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EGYPT/ From the Hopes of Tahrir Square to the Shadows of the Present

June Wed 15, 2011

Photo Ansa  Photo Ansa

The revolution exploded in Cairo on 25 January 2011 was a spring, no doubt. Who would have thought the protesters to clean up Tahrir Square and repaint its pavements, a Christian girl to take water to a Muslim Brother for his ritual ablution, a veiled woman to lift up the cross together with the crescent? Or that Muslims would form a human shield around a church to protect it during the Easter celebrations? Or that one of them would write in Egyptian dialect a banner addressing the former president, before his resignation: «May God curse you, you let us love one another»? Peaceful protesters remember that the Muslim Brothers did protect them from being forcefully dispersed by forming three military-like ranks: a front line armed with long sticks, the second with bricks and the rear one manned by older people who supplied the other two lots with ammunition.

The Islamic youth persuaded the Muslim Brothers of the importance of this national coalition for the success of the revolution. In Tahrir Square, again, some Islamic youths surrounded a group of Christians to defend them against extremists. In short, from Tuesday 25 January to Friday 11 February 2011, the day of the president’s resignation, there was no split in the national unity of Muslims and Christians.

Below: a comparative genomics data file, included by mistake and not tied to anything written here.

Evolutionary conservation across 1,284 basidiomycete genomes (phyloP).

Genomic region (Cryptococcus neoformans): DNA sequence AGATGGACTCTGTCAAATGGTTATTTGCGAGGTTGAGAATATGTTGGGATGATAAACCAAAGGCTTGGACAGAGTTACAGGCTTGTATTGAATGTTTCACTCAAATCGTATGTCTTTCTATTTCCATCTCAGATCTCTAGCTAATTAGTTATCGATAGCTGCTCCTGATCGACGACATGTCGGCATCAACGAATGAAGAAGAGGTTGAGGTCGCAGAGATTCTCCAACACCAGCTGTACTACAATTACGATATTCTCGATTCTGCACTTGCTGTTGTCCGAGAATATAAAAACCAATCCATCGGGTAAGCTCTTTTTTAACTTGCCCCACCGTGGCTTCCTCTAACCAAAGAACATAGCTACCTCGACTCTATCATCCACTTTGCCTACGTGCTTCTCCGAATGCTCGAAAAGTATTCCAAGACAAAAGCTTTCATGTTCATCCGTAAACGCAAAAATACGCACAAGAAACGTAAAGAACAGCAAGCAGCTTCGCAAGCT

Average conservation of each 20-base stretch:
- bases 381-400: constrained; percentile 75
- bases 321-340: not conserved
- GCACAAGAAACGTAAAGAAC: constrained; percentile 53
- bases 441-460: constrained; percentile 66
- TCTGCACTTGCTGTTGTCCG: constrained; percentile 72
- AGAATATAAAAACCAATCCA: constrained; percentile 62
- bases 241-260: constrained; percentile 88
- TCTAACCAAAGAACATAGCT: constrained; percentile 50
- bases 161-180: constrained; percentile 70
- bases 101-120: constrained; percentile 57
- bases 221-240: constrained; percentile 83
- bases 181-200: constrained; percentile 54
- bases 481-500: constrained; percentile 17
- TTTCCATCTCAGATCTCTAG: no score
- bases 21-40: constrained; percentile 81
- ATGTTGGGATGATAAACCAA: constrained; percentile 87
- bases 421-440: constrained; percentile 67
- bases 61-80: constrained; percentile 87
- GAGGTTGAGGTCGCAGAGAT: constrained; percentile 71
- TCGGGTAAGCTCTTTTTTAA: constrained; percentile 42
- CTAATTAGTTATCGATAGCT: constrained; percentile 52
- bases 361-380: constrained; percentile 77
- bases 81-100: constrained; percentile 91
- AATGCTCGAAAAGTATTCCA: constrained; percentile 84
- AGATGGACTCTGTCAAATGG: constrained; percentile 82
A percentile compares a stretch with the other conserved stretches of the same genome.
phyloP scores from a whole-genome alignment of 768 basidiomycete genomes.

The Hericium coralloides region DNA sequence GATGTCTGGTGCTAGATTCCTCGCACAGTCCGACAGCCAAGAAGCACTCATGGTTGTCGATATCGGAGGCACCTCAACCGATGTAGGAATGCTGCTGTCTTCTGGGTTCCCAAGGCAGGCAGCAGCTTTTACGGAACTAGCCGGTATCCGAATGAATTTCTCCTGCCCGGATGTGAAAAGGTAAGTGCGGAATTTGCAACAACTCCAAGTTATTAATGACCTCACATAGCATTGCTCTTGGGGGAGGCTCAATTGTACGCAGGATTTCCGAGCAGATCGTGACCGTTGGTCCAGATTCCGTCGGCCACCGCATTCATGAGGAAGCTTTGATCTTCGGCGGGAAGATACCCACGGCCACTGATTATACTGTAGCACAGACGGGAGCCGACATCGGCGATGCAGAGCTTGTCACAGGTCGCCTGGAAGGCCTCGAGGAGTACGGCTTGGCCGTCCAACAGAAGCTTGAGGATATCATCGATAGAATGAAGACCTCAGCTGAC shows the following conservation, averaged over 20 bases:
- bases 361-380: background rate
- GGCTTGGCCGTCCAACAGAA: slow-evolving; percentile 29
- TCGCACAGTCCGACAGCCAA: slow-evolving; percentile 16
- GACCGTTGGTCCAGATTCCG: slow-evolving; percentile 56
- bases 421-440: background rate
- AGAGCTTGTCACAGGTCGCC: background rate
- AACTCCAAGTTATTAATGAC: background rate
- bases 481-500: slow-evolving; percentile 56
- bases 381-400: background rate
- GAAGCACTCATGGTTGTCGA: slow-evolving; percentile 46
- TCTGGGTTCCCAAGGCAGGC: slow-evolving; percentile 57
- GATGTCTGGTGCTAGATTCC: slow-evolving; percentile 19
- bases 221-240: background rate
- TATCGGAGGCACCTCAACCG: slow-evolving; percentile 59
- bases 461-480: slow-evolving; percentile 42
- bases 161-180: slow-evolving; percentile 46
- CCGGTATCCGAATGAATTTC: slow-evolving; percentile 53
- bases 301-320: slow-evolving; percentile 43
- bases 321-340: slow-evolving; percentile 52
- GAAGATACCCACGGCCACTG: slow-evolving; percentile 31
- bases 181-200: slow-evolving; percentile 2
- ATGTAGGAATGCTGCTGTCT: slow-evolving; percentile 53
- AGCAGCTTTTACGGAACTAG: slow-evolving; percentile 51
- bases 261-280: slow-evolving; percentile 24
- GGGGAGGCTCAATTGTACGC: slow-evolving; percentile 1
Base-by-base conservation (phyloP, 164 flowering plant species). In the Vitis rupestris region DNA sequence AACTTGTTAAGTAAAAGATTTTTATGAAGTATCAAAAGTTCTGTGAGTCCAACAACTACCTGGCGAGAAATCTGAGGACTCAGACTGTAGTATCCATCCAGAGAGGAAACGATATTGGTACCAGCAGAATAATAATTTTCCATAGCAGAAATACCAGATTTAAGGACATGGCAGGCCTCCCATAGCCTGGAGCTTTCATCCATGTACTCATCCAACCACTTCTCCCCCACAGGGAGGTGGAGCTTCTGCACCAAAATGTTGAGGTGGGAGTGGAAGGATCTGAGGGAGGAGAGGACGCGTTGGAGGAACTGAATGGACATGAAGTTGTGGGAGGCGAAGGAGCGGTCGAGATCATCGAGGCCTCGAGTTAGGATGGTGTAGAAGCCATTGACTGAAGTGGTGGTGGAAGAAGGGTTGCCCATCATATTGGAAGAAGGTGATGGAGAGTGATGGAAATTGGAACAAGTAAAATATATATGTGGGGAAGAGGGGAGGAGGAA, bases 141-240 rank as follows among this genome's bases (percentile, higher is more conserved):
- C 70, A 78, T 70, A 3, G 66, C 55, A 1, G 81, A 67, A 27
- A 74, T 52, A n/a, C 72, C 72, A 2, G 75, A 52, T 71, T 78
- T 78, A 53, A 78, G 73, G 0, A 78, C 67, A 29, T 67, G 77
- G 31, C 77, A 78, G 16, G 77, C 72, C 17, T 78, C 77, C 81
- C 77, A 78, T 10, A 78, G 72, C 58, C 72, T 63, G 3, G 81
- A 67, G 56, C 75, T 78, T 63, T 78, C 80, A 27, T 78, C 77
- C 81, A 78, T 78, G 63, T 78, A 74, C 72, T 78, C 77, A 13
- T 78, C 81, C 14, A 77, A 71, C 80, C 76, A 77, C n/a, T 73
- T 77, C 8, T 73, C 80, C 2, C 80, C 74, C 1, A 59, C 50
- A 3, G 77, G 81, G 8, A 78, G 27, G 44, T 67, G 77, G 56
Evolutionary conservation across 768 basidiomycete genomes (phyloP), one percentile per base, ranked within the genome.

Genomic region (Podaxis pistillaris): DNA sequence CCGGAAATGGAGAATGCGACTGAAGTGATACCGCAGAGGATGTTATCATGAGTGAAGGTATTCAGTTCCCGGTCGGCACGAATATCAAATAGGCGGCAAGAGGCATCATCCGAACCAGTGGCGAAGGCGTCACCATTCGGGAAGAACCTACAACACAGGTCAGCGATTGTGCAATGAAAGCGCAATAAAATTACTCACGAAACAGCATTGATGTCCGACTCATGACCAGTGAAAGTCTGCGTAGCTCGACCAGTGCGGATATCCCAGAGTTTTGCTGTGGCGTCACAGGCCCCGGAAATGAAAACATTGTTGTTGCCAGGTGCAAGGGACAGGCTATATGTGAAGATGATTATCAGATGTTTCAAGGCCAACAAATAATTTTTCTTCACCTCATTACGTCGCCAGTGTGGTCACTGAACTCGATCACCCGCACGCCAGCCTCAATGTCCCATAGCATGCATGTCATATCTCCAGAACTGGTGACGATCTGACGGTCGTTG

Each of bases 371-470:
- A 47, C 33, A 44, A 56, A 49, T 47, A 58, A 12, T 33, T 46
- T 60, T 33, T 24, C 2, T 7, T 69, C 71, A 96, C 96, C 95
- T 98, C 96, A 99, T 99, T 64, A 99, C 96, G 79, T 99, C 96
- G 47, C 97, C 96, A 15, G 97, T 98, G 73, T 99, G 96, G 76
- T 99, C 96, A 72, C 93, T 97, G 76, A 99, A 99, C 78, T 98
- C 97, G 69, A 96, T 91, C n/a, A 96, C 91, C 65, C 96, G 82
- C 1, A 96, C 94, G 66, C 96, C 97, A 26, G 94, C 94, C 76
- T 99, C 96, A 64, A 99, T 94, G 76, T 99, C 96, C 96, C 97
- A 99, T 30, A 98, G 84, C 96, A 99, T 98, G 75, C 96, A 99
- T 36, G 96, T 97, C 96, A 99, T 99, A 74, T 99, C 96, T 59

At the first signs of the revolution’s success, the Muslim Brothers started to ride on its wave, until February 18. After the Friday prayer in Tahrir Square, led by imam Yusuf al-Qaradawi, who, for political and religious reasons had not set foot in Egypt for a long time, one of the revolution leaders, Wael Ghonim, was forbidden to speak to the people gathered in the square. Barely controlling his anger, he wrapped his face into an Egyptian flag and disappeared among the crowd. The Muslim Brothers were, and still are, the only (doctrinally, economically and politically) organized group both inside and outside of Egyptian society, whose foundations are shaken by a powerful anarchy which has been seeping into all aspects of life, as has emerged from the live television images.

The revolutionary youths, unaware of their rapid success, are neither homogenous nor organized as a group (even in terms of their representatives), and the faces of their heroes are unknown. So the Muslim Brothers have reaped the fruits of what they had untiringly pursued from the very beginning.

But the real danger began after the withdrawal of the police from the streets and the escape of thousands of prisoners (criminals and extremists). The walls of different prisons were simultaneously demolished by bulldozer: people provided with lists of Islamic extremists guilty of various crimes (such as the murder of Anwar Sadat), helping them escape by car.



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